Gallup also tracks churchgoing and says that less than one-third of Americans, when asked, say they have gone to a worship service within the last week. Other studies pegged weekly attendance closer to a quarter of Americans. The General Social Survey, run by the National Opinion Research Center at the University of Chicago, finds that about 24 percent of Americans say they attend services at least once a week. Another 4 percent say they are there most weeks. All told, just under half of Americans (43 percent) get to a service at least once a month, if not more.
Pew Research Center reported similar findings in 2021.3 Pew’s report divided Americans into two categories: the half who attended services at least once a month, and the other half who rarely or never show up. For several years, I was in the second category, at least on a personal basis. If I was not at work, I was not at church.
A quick aside: I should say a word here about religion and statistics about how religion is practiced in the United States, for the benefit of readers who don’t write about religion for a living. Federal law bars the Census Bureau from collecting this data about Americans. While we have a great deal of official government data about how old people are, their work, their marital status, where they live, how many kids they have, and a host of other important data points, we don’t have official data on religion.
Some denominations keep official data on their members, much of which is compiled in the US Religion Census Religious Congregations and Membership Study by a group of religion nerds known as the Association of Statisticians of American Religious Bodies. That study was last updated in 2010; the latest update was postponed by COVID-19, at least as of this writing.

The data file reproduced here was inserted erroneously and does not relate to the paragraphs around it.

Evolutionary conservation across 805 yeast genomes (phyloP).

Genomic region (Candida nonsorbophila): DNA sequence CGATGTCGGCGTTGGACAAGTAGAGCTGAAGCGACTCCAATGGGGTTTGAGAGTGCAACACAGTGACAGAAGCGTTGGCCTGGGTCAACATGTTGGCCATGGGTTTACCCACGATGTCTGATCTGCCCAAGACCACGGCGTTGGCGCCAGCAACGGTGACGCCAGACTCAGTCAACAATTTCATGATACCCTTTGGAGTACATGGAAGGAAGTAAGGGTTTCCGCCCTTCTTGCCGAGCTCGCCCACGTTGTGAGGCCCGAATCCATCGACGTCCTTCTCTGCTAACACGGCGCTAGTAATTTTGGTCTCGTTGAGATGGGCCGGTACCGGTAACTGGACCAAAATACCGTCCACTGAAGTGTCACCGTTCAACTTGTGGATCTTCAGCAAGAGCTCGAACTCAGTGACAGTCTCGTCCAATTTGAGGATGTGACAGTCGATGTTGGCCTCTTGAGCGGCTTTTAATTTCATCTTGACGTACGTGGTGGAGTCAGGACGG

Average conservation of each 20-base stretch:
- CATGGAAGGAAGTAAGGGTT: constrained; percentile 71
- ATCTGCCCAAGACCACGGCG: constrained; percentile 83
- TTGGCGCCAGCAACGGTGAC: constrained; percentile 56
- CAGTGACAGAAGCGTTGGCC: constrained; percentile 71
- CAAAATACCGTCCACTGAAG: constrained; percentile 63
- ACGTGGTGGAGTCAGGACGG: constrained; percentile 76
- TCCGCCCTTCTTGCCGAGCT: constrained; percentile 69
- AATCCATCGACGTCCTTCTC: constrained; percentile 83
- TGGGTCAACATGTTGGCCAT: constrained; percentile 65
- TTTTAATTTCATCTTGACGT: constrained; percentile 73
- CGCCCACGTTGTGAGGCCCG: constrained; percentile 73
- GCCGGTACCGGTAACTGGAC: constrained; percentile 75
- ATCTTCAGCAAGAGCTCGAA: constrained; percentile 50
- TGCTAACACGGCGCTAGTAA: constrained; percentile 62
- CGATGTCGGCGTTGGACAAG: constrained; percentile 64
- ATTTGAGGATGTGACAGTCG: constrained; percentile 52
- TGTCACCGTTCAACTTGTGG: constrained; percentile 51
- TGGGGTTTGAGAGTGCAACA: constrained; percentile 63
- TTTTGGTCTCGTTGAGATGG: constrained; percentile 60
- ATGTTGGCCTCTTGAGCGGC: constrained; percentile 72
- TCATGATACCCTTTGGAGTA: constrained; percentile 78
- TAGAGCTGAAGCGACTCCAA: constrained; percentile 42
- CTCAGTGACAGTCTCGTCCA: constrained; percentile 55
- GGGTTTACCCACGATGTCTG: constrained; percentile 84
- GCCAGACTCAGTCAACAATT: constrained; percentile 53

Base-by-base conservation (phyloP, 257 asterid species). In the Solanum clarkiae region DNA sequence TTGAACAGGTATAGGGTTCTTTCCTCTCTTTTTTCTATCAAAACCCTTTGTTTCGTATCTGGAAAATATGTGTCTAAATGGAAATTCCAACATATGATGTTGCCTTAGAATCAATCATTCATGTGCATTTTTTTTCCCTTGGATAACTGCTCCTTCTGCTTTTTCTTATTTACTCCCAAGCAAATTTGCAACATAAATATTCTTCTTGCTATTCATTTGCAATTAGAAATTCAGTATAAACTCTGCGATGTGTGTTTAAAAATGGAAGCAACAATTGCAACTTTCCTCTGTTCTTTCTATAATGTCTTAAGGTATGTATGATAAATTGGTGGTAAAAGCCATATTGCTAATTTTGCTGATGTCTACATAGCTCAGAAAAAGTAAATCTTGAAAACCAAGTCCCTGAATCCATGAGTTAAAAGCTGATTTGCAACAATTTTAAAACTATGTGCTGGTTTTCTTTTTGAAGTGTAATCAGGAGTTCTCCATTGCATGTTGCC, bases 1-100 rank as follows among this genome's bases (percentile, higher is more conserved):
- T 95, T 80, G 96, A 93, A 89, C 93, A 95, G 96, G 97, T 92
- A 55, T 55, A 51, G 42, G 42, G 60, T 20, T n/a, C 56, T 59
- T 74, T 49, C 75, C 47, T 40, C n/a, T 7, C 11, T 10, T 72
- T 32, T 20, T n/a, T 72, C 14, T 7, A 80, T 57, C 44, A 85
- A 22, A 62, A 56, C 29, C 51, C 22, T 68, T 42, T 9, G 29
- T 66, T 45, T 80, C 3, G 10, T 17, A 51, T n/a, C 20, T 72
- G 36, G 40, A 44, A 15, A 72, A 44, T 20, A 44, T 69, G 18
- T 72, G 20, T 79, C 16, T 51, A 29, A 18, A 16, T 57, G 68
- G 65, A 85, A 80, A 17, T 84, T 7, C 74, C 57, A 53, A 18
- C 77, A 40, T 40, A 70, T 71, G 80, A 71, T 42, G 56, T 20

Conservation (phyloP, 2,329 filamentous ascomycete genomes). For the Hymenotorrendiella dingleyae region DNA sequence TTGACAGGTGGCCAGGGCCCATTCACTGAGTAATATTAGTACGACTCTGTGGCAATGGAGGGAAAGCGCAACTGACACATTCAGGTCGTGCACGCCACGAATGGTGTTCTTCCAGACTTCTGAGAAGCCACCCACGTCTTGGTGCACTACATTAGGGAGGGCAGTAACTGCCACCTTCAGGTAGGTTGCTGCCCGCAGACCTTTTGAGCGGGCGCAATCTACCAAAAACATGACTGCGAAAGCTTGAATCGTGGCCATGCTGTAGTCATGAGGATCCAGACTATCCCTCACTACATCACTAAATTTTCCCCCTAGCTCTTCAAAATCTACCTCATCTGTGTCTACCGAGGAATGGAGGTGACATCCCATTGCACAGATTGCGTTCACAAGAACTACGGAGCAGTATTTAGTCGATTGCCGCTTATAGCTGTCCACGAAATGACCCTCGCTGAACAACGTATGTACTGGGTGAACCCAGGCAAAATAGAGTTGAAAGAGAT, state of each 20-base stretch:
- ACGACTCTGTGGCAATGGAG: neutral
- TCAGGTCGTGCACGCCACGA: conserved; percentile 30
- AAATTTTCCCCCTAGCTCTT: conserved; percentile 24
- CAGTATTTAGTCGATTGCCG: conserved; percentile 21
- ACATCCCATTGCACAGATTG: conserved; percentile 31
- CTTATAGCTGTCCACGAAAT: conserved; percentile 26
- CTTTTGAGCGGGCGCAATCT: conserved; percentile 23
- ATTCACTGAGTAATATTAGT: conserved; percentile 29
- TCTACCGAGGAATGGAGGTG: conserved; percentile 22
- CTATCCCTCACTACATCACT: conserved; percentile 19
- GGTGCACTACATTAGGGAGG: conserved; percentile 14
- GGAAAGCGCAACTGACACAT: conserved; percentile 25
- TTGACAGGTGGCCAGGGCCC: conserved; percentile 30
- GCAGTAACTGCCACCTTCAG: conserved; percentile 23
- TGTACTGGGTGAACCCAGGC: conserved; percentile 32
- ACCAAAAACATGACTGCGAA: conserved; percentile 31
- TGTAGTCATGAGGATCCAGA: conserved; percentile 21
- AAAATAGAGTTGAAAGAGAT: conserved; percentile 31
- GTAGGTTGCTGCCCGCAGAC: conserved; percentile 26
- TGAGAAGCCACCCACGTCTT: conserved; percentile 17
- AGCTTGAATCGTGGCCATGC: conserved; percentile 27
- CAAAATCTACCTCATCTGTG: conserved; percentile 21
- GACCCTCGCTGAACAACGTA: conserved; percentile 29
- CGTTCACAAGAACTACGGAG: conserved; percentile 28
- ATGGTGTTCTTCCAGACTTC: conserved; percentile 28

There are other national studies as well, which we will talk about in the pages to come, based on survey data collected by places like Pew Research, the Public Religion Research Institute, the National Congregations Study by Mark Chaves at Duke, the Faith Communities Today study from the Hartford Institute for Religion Research, and others like them.
The bottom line is that we know only what people tell us about their religious habits and practices. All the information is voluntary and gives us a good look at the big picture of religious trends. But the data has its limits—and it’s important to be aware of them.
Back to the story of the Movement Church, which by the time I arrived had been worshipping together for nearly two years. In the early days, most of the congregation was made up of Maldonado and a handful of friends who had decided to help launch the church. Much of the growth from that early handful of friends to a group of about fifty had come when the church moved from a downtown coffee house to Plaza in time for Easter 2019.